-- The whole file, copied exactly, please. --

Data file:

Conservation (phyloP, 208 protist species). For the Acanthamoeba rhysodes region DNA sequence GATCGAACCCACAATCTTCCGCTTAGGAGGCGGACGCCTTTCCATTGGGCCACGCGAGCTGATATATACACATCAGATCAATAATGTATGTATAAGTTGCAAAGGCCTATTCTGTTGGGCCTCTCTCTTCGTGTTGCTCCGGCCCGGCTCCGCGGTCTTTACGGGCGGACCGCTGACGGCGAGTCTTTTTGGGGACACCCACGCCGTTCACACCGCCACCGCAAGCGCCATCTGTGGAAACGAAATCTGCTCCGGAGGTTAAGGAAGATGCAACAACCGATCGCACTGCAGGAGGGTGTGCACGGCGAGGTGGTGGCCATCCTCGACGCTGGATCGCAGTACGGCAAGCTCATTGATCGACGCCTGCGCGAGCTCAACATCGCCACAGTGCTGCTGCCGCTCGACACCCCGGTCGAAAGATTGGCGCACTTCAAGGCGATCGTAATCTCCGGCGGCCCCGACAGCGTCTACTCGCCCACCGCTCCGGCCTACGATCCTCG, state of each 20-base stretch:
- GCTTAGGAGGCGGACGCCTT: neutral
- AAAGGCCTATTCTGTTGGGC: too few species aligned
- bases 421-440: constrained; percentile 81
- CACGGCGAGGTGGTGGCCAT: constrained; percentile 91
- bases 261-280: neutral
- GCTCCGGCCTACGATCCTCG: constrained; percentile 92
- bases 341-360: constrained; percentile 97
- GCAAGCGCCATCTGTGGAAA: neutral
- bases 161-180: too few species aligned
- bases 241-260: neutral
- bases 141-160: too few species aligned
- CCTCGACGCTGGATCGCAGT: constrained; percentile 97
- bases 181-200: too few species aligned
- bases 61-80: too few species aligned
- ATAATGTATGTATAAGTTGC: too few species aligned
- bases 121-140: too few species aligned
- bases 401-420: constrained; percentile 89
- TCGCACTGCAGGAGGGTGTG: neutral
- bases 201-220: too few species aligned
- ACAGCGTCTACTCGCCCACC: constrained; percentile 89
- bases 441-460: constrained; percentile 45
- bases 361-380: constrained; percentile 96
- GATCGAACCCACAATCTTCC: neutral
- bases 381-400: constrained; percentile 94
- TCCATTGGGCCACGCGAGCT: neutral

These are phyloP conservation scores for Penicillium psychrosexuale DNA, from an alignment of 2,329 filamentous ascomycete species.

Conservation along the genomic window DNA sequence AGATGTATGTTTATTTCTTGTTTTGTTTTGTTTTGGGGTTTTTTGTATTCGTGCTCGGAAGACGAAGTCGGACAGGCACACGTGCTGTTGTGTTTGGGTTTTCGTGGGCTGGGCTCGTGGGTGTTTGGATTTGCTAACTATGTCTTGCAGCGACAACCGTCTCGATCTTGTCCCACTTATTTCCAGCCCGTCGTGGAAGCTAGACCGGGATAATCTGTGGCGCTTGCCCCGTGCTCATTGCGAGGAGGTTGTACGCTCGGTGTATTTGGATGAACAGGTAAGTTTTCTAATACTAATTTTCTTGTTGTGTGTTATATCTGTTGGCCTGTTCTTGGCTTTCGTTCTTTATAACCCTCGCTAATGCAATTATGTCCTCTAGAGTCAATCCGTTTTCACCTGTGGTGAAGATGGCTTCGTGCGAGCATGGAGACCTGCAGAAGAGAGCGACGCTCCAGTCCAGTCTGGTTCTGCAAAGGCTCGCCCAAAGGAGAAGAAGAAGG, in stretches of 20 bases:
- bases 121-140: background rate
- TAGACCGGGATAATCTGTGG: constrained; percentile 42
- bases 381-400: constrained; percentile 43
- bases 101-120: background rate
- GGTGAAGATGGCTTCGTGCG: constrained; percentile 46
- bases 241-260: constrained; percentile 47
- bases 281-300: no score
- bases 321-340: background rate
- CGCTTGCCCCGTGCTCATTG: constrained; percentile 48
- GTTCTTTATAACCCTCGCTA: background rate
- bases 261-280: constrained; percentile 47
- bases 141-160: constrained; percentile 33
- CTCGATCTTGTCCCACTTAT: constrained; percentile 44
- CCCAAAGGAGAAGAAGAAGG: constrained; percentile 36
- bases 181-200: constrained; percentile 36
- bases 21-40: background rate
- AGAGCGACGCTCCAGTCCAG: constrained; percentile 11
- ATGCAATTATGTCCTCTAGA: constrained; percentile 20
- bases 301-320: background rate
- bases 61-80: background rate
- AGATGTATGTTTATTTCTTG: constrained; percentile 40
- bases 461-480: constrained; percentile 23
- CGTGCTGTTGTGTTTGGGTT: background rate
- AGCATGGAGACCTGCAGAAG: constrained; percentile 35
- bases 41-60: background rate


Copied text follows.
Conservation (phyloP, 208 protist species). For the Acanthamoeba rhysodes region DNA sequence GATCGAACCCACAATCTTCCGCTTAGGAGGCGGACGCCTTTCCATTGGGCCACGCGAGCTGATATATACACATCAGATCAATAATGTATGTATAAGTTGCAAAGGCCTATTCTGTTGGGCCTCTCTCTTCGTGTTGCTCCGGCCCGGCTCCGCGGTCTTTACGGGCGGACCGCTGACGGCGAGTCTTTTTGGGGACACCCACGCCGTTCACACCGCCACCGCAAGCGCCATCTGTGGAAACGAAATCTGCTCCGGAGGTTAAGGAAGATGCAACAACCGATCGCACTGCAGGAGGGTGTGCACGGCGAGGTGGTGGCCATCCTCGACGCTGGATCGCAGTACGGCAAGCTCATTGATCGACGCCTGCGCGAGCTCAACATCGCCACAGTGCTGCTGCCGCTCGACACCCCGGTCGAAAGATTGGCGCACTTCAAGGCGATCGTAATCTCCGGCGGCCCCGACAGCGTCTACTCGCCCACCGCTCCGGCCTACGATCCTCG, state of each 20-base stretch:
- GCTTAGGAGGCGGACGCCTT: neutral
- AAAGGCCTATTCTGTTGGGC: too few species aligned
- bases 421-440: constrained; percentile 81
- CACGGCGAGGTGGTGGCCAT: constrained; percentile 91
- bases 261-280: neutral
- GCTCCGGCCTACGATCCTCG: constrained; percentile 92
- bases 341-360: constrained; percentile 97
- GCAAGCGCCATCTGTGGAAA: neutral
- bases 161-180: too few species aligned
- bases 241-260: neutral
- bases 141-160: too few species aligned
- CCTCGACGCTGGATCGCAGT: constrained; percentile 97
- bases 181-200: too few species aligned
- bases 61-80: too few species aligned
- ATAATGTATGTATAAGTTGC: too few species aligned
- bases 121-140: too few species aligned
- bases 401-420: constrained; percentile 89
- TCGCACTGCAGGAGGGTGTG: neutral
- bases 201-220: too few species aligned
- ACAGCGTCTACTCGCCCACC: constrained; percentile 89
- bases 441-460: constrained; percentile 45
- bases 361-380: constrained; percentile 96
- GATCGAACCCACAATCTTCC: neutral
- bases 381-400: constrained; percentile 94
- TCCATTGGGCCACGCGAGCT: neutral

These are phyloP conservation scores for Penicillium psychrosexuale DNA, from an alignment of 2,329 filamentous ascomycete species.

Conservation along the genomic window DNA sequence AGATGTATGTTTATTTCTTGTTTTGTTTTGTTTTGGGGTTTTTTGTATTCGTGCTCGGAAGACGAAGTCGGACAGGCACACGTGCTGTTGTGTTTGGGTTTTCGTGGGCTGGGCTCGTGGGTGTTTGGATTTGCTAACTATGTCTTGCAGCGACAACCGTCTCGATCTTGTCCCACTTATTTCCAGCCCGTCGTGGAAGCTAGACCGGGATAATCTGTGGCGCTTGCCCCGTGCTCATTGCGAGGAGGTTGTACGCTCGGTGTATTTGGATGAACAGGTAAGTTTTCTAATACTAATTTTCTTGTTGTGTGTTATATCTGTTGGCCTGTTCTTGGCTTTCGTTCTTTATAACCCTCGCTAATGCAATTATGTCCTCTAGAGTCAATCCGTTTTCACCTGTGGTGAAGATGGCTTCGTGCGAGCATGGAGACCTGCAGAAGAGAGCGACGCTCCAGTCCAGTCTGGTTCTGCAAAGGCTCGCCCAAAGGAGAAGAAGAAGG, in stretches of 20 bases:
- bases 121-140: background rate
- TAGACCGGGATAATCTGTGG: constrained; percentile 42
- bases 381-400: constrained; percentile 43
- bases 101-120: background rate
- GGTGAAGATGGCTTCGTGCG: constrained; percentile 46
- bases 241-260: constrained; percentile 47
- bases 281-300: no score
- bases 321-340: background rate
- CGCTTGCCCCGTGCTCATTG: constrained; percentile 48
- GTTCTTTATAACCCTCGCTA: background rate
- bases 261-280: constrained; percentile 47
- bases 141-160: constrained; percentile 33
- CTCGATCTTGTCCCACTTAT: constrained; percentile 44
- CCCAAAGGAGAAGAAGAAGG: constrained; percentile 36
- bases 181-200: constrained; percentile 36
- bases 21-40: background rate
- AGAGCGACGCTCCAGTCCAG: constrained; percentile 11
- ATGCAATTATGTCCTCTAGA: constrained; percentile 20
- bases 301-320: background rate
- bases 61-80: background rate
- AGATGTATGTTTATTTCTTG: constrained; percentile 40
- bases 461-480: constrained; percentile 23
- CGTGCTGTTGTGTTTGGGTT: background rate
- AGCATGGAGACCTGCAGAAG: constrained; percentile 35
- bases 41-60: background rate